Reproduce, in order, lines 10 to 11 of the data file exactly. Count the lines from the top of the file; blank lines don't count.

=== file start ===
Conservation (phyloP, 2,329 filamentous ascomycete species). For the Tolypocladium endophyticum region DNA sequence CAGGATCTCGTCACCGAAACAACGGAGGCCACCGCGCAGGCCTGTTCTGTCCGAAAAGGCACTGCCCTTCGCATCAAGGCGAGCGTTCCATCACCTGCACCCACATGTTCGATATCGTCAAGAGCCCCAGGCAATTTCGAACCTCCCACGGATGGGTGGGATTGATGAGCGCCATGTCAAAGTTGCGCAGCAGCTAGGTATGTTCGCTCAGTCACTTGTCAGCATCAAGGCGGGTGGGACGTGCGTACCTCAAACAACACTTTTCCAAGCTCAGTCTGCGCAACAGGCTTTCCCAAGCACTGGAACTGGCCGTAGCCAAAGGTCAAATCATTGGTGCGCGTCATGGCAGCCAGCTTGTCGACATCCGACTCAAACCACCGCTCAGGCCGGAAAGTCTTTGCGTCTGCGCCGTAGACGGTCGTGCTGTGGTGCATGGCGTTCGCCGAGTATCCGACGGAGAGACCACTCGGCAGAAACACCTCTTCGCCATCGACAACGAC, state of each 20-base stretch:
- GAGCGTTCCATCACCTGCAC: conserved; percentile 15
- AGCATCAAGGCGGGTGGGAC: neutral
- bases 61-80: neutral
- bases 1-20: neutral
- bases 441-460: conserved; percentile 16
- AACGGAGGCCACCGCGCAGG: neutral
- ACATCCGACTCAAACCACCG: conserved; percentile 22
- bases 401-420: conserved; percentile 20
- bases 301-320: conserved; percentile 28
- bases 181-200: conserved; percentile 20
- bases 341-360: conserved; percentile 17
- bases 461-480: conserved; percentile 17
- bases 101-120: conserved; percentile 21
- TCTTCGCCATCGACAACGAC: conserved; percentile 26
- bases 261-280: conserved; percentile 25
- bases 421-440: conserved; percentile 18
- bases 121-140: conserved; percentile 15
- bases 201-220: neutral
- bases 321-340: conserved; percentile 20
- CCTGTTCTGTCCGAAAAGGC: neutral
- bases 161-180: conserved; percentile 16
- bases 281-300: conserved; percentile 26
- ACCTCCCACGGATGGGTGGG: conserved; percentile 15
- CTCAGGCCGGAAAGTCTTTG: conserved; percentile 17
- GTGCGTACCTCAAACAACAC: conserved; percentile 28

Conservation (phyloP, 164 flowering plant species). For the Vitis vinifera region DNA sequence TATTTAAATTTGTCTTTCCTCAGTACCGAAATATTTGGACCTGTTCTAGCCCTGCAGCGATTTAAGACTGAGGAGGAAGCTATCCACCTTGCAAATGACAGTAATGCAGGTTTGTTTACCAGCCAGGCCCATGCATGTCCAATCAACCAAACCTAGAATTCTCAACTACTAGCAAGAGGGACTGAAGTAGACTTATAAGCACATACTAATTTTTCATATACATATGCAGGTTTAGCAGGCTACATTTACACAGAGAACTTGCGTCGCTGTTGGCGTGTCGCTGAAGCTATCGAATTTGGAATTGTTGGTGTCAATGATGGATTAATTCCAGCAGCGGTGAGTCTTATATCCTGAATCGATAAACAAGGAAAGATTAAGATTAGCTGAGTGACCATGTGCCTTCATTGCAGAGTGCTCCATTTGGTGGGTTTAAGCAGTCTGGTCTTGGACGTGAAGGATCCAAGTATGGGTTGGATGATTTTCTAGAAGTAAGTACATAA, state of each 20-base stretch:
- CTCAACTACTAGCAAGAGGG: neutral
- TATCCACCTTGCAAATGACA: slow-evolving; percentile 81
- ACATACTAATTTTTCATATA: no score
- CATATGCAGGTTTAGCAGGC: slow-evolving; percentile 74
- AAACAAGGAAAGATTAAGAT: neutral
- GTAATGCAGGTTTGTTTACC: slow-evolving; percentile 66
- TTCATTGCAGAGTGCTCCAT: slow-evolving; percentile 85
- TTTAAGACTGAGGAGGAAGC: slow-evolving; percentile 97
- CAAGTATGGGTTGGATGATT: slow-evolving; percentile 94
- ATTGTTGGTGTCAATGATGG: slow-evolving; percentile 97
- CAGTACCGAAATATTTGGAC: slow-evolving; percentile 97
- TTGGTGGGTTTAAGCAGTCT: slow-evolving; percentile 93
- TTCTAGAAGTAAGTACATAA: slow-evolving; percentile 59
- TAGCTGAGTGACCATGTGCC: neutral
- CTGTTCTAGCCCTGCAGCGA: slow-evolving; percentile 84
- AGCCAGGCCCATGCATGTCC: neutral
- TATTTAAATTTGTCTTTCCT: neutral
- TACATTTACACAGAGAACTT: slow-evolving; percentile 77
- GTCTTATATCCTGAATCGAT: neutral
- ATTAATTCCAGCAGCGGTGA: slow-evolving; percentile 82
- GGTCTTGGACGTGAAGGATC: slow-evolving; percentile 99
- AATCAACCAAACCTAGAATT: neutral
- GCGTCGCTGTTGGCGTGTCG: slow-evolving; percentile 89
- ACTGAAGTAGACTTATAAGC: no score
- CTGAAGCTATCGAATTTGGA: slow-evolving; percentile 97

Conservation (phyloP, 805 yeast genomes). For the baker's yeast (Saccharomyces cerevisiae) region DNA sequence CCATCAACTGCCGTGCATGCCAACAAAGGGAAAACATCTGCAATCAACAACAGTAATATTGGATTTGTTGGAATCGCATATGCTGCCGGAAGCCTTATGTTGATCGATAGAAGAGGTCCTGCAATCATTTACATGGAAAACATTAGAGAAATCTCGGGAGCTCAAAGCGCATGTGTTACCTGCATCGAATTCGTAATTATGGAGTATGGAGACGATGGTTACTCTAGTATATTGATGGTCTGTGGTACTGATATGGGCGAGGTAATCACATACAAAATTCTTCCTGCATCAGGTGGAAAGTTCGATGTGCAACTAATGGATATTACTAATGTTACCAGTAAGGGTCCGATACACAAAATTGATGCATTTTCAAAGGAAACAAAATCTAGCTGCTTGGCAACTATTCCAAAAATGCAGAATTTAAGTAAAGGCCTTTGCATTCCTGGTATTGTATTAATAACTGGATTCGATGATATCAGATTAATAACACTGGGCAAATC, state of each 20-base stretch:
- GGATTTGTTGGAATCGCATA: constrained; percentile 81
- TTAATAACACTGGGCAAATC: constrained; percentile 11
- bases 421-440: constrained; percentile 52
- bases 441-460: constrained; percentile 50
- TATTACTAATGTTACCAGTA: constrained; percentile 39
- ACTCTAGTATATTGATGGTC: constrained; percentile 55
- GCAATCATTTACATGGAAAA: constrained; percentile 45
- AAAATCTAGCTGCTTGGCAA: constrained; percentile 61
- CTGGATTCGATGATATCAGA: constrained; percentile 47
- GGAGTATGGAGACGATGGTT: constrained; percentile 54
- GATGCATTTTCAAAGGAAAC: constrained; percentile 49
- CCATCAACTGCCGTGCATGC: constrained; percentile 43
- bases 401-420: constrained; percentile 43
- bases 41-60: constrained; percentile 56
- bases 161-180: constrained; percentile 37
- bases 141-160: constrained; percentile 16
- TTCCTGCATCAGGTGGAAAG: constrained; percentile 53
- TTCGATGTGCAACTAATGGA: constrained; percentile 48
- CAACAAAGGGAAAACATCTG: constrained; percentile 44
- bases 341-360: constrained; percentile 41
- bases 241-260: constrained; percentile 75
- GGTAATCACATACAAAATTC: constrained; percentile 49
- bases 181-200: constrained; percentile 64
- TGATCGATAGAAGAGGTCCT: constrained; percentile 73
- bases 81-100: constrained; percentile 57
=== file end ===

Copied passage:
- bases 301-320: conserved; percentile 28
- bases 181-200: conserved; percentile 20